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Fraunhofer Researchers To Introduce Their FlashBox Digital Film Recorder at IBC

Fraunhofer Researchers To Introduce Their FlashBox Digital Film Recorder at IBC

FlashBox Digital Film Recorder (Image courtesy Fraunhofer-Gesellschaft)
By Andrew Liszewski

If you thought you had problems storing all the RAW files from your digital SLR camera, imagine having to deal with the stream of data coming from a digital motion picture camera capturing footage at 24 frames per second or higher. That’s why researchers from the Fraunhofer Institute for Integrated Circuits IIS in Erlangen, Germany have developed the FlashBox which docks to a digital film camera, like the ARRI D21 or the Sony F35, and stores up to 500GB of footage on a couple of swappable SSDs.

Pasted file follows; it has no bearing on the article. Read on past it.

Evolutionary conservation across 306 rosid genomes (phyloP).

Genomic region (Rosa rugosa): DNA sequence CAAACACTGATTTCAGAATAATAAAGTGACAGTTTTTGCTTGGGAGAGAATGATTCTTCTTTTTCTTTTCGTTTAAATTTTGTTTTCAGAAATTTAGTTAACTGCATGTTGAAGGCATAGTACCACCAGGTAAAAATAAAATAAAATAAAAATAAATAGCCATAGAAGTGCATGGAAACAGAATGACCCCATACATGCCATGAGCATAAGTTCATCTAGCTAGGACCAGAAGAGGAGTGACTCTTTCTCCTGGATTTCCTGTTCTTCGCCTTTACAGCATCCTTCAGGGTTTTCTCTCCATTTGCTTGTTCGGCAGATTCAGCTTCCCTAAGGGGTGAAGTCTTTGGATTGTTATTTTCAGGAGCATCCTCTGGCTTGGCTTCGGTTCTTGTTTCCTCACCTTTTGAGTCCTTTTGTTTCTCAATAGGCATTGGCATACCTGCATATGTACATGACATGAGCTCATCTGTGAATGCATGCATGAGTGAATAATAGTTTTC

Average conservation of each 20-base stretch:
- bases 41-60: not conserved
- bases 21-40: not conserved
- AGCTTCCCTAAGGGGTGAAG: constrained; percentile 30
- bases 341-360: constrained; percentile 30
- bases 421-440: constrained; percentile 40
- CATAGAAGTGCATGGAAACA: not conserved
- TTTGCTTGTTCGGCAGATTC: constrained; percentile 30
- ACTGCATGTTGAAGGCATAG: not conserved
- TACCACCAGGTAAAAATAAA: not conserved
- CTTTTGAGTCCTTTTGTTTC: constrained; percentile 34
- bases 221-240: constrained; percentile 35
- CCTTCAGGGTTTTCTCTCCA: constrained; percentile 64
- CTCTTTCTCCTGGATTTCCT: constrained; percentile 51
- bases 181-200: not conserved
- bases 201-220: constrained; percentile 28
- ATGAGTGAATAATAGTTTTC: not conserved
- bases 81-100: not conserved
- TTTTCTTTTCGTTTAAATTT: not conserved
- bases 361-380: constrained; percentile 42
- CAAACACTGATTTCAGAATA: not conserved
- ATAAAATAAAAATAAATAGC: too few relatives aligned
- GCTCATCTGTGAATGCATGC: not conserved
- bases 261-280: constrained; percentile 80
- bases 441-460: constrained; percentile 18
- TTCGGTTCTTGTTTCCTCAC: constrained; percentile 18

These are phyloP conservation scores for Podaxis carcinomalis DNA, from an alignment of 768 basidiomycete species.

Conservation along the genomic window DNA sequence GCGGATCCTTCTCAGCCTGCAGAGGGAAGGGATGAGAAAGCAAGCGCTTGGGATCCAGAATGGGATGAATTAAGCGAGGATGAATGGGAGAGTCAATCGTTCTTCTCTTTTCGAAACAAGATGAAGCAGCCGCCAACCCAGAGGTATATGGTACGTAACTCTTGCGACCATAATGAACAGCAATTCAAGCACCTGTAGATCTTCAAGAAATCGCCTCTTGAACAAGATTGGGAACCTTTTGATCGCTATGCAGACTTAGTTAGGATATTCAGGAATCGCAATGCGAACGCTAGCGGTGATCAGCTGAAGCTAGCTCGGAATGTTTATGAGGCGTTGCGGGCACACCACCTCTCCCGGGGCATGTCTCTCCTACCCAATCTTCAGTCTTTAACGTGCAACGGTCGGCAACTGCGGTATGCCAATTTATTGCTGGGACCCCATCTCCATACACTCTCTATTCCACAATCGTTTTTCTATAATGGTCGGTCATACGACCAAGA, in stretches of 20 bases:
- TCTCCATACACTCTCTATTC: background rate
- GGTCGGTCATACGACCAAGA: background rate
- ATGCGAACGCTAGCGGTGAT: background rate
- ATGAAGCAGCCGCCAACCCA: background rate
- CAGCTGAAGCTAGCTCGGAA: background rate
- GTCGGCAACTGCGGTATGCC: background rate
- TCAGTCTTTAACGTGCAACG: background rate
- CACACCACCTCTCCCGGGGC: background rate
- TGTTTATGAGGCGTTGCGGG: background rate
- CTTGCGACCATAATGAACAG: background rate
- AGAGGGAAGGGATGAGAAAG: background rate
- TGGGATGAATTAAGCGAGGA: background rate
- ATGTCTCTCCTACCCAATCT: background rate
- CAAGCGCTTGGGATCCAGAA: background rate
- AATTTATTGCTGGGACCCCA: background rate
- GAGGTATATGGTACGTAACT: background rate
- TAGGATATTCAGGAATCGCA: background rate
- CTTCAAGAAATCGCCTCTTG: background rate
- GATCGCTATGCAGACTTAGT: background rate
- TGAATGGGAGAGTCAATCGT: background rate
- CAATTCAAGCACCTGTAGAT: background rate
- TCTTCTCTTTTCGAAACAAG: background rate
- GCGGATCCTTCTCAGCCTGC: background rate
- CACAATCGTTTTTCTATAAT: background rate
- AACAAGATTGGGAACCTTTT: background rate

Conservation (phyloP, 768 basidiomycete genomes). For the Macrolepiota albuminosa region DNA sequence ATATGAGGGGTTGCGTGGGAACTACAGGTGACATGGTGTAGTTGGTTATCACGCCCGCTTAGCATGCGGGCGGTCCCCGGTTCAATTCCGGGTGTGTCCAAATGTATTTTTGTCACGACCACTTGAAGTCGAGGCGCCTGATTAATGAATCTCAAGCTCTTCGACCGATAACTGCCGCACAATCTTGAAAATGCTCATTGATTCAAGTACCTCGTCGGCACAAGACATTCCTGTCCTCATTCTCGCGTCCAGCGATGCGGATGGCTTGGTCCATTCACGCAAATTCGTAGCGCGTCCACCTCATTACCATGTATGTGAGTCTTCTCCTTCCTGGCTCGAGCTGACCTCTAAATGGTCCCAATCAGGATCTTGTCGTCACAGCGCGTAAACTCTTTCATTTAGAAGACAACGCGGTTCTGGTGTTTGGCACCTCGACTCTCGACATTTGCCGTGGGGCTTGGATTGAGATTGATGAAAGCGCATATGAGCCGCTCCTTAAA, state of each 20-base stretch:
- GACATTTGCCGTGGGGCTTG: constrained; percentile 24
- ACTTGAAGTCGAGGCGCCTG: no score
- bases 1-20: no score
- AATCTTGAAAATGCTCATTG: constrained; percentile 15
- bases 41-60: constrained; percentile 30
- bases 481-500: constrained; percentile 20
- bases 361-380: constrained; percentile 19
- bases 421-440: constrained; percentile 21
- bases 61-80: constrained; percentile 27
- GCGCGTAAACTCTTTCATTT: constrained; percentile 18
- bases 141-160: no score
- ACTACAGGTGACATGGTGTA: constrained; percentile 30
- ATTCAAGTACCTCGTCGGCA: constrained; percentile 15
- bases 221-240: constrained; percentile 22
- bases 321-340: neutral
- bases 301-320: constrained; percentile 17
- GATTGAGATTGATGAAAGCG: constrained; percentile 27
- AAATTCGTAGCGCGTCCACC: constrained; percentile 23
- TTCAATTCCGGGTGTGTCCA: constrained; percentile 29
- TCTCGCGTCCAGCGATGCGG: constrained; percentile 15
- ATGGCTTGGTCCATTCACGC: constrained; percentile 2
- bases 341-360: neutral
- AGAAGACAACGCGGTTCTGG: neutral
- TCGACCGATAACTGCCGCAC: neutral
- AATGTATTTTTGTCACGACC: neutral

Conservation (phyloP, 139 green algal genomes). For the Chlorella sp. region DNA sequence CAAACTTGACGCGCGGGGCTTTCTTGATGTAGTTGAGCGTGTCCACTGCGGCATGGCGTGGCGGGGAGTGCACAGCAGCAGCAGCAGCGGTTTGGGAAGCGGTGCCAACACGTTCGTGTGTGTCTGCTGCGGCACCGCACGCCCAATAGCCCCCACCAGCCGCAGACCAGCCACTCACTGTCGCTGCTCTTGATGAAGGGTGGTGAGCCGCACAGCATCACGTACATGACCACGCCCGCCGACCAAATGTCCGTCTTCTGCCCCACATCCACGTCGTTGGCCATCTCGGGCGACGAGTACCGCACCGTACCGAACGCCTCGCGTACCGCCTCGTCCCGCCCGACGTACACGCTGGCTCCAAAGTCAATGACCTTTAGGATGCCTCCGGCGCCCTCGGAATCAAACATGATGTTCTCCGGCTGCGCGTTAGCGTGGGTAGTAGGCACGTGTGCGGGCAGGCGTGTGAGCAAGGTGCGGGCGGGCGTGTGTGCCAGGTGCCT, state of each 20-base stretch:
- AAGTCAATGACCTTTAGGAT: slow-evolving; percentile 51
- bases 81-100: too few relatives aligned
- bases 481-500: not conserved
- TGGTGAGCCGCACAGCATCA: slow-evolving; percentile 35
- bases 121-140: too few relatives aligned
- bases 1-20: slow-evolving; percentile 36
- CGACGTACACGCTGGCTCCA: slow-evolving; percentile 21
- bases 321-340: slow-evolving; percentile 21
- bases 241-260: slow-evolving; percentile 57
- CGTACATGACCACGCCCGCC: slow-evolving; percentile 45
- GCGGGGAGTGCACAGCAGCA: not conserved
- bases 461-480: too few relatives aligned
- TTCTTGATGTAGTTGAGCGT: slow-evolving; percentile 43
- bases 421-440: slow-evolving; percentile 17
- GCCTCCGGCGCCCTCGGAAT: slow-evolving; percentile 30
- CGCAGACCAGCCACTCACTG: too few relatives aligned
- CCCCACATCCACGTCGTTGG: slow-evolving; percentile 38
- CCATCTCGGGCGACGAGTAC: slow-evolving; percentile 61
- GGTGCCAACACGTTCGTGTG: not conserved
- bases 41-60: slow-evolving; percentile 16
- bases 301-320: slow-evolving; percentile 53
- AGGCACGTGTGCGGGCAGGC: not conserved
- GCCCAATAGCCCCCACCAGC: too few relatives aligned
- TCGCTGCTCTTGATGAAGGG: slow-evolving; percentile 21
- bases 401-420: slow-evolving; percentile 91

At just 5.1 x 3.1 x 2.8 inches in size and 3.3 pounds the FlashBox is remarkably light and compact, but it can capture and store Bayer raw sensor data in resolutions up to 2048×1000 pixels, or compressed using the JPEG2000 codec. A built-in LCD also allows the footage to be played back as soon as it’s captured, and a “multi-level prompting process” ensures recorded scenes don’t get accidentally overwritten which is one of the few times when nagging software is a definite plus.

The FlashBox will be available to select beta testers sometime in the Spring of 2010, but a prototype will be exhibited at the IBC (International Broadcast Convention) show in Amsterdam starting on September 11.

[ Fraunhofer-Gesellschaft – The little giant of storage for the big screen ]







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